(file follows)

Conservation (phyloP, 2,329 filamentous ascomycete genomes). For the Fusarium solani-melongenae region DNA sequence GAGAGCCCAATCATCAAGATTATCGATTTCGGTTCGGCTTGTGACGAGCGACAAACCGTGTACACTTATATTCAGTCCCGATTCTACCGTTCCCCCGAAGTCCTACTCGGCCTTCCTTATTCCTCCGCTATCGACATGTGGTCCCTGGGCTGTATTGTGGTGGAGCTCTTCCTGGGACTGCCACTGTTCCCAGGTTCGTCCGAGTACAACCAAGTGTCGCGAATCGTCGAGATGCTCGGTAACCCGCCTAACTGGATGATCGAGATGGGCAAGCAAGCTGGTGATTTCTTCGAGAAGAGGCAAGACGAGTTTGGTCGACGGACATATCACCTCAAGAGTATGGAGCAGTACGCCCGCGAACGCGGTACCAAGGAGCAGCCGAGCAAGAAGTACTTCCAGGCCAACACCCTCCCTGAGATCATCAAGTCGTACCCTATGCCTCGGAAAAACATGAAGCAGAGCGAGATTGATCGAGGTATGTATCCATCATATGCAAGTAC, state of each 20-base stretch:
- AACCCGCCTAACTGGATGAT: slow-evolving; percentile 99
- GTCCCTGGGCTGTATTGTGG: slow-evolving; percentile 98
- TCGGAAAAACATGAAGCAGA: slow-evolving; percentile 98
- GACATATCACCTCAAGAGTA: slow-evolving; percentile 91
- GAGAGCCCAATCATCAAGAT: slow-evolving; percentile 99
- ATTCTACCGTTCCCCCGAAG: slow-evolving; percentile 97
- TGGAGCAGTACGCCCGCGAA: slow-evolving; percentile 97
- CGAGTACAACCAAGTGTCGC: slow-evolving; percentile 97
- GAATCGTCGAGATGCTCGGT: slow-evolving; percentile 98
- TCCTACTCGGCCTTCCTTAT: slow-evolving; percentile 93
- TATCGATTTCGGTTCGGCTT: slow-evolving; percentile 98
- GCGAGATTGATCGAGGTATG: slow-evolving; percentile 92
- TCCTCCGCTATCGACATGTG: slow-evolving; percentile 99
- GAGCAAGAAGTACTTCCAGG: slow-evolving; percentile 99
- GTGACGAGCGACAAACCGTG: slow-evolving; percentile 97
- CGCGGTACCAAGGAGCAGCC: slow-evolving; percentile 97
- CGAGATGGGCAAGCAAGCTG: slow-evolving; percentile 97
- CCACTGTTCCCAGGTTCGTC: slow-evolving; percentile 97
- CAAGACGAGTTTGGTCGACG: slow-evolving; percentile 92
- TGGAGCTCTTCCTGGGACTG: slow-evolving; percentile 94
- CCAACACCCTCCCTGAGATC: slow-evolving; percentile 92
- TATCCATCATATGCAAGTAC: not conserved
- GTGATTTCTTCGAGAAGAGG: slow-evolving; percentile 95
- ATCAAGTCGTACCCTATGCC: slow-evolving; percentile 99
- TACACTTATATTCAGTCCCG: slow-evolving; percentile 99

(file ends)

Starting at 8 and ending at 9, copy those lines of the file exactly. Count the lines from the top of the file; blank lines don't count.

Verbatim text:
- TGGAGCAGTACGCCCGCGAA: slow-evolving; percentile 97
- CGAGTACAACCAAGTGTCGC: slow-evolving; percentile 97